On the Hungarian side, some negative development is also visible, with 63% of Hungarians maintaining a positive opinion of Poland in March 2023, compared with 86% in June 2019, while the percentage of negative opinions has jumped from 9 to 16%. 58% of Hungarians versus 29% believe that Poles are guided by their historical grievances in their policy towards Russia as well as Germany, but only 33% believe that the Poles are uncritical supporters of American foreign policy, with 43% taking the opposite view.
Interestingly, in the context of the currently diverging views between the two peoples (and not only between the two governments, as confirmed by polls) regarding Russia’s invasion of Ukraine, to the statement “The Poles are driven by their own ambitions for great power and are not interested in the fate of smaller neighbouring nations”, only 22% of Hungarians answered in the affirmative, while almost 50% answered in the negative.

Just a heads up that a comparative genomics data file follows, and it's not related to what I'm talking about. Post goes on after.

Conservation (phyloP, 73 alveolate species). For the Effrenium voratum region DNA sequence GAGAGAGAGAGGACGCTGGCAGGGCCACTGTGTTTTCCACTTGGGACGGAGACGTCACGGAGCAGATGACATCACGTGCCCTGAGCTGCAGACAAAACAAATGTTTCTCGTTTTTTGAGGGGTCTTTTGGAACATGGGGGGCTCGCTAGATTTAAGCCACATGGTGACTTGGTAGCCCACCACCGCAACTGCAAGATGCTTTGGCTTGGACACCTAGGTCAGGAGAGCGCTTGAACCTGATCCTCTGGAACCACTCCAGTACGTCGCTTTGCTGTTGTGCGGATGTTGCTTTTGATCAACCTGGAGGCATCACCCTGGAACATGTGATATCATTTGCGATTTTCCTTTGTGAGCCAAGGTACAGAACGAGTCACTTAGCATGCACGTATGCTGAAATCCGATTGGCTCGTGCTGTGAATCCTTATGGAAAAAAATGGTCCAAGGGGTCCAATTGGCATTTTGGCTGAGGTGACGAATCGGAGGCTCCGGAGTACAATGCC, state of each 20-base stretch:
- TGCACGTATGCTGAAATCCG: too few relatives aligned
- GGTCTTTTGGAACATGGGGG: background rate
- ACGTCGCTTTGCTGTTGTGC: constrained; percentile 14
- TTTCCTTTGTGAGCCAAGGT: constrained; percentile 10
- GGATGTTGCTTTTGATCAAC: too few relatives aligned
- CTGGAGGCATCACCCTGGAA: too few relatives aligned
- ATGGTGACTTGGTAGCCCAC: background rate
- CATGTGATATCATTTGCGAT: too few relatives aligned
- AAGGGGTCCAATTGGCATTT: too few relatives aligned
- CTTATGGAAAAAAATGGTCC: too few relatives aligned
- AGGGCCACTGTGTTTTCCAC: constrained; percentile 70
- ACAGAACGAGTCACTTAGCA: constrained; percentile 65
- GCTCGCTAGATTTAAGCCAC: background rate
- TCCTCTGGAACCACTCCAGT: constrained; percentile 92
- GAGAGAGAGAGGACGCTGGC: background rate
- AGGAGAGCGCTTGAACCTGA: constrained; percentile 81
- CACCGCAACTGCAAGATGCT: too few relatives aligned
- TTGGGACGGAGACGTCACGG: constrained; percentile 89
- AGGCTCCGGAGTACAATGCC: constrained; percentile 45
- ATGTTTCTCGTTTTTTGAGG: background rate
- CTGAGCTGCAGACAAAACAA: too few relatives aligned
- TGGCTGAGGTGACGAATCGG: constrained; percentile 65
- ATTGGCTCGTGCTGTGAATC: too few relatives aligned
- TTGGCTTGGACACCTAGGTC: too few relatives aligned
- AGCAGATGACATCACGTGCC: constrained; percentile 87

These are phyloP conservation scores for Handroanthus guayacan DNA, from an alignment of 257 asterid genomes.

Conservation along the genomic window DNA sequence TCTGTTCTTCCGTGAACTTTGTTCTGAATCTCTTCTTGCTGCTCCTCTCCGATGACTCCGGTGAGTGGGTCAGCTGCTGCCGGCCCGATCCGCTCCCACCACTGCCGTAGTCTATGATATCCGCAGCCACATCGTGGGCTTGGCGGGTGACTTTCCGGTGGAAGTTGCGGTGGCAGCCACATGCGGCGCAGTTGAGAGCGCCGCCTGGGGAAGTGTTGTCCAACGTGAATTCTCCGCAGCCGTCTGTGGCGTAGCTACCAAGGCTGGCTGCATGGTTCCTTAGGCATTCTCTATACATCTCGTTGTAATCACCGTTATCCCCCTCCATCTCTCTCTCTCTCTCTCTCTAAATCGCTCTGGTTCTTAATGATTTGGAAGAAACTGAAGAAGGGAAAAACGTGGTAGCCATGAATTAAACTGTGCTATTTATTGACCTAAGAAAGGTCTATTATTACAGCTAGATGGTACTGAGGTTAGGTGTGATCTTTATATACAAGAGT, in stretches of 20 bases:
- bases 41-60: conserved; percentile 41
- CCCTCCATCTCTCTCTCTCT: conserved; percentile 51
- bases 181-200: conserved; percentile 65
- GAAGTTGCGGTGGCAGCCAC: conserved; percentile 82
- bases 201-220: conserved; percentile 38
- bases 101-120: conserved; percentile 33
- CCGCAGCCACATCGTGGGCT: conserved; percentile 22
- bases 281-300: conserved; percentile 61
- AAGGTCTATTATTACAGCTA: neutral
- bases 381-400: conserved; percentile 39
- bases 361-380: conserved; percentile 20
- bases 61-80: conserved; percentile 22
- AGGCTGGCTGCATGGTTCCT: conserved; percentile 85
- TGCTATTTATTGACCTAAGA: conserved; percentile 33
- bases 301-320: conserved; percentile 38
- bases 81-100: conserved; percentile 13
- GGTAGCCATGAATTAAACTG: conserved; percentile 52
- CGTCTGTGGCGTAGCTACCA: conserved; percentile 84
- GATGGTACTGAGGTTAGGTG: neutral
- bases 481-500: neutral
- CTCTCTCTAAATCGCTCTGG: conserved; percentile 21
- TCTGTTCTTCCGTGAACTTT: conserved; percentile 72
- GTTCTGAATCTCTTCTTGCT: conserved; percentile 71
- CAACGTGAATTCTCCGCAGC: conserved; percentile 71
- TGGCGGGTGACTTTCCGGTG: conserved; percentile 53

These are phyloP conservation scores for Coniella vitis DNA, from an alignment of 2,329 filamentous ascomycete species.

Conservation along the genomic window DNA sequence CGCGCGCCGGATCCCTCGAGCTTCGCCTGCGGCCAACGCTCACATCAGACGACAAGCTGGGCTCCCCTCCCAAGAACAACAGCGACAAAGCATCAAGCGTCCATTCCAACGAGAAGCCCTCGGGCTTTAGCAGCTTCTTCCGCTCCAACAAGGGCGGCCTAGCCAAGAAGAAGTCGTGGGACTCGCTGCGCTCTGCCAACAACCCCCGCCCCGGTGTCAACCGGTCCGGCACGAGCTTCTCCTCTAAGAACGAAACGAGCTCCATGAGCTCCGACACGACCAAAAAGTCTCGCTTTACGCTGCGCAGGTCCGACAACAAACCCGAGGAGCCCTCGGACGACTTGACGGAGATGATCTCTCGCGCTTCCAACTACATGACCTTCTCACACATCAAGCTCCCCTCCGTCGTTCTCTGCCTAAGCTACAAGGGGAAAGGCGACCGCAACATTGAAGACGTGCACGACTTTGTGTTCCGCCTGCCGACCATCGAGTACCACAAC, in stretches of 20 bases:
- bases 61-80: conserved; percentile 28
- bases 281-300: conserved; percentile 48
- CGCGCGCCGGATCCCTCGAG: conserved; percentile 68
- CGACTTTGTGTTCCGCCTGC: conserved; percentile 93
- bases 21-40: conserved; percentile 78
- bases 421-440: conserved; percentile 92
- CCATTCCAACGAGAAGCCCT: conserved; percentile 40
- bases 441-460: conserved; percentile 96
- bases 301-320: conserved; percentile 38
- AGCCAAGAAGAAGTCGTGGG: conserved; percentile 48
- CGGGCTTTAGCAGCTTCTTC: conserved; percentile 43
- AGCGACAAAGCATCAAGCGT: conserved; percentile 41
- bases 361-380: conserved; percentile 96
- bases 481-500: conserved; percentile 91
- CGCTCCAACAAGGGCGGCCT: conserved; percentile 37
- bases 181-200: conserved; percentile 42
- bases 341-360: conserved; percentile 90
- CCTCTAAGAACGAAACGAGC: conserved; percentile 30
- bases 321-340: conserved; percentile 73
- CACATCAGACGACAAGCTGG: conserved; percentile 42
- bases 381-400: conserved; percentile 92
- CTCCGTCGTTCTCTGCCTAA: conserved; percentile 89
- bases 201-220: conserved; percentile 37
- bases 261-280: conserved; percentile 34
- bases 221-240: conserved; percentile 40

When compared with the other two V4 partners, Poland is now on par with Czechia in terms of the percentage of positive opinions among Hungarians. 56% have a positive opinion of Poland in 2023, compared with 73% in 2019, while Czechia has gone from 50 to 57% positive opinions in those 4 years, with Slovakia showing only a slight improvement, from 35 to 38% positive opinions among Hungarians (while 42-44% have no particular opinion on the issue, with negative opinions towards the other V4 countries remaining at around 15% towards Slovakia and 6-7% towards Poland and Czechia).
And regardless of how the perception of Poland has changed, 47% of those surveyed by the Hungarian polling institute believe that, of the three V4 partners, Hungary has the closest relationship with Poland (13% point to Slovakia and 6% to Czechia), and 81% believe that the cooperation between Poland and Hungary should be further strengthened in EU forums.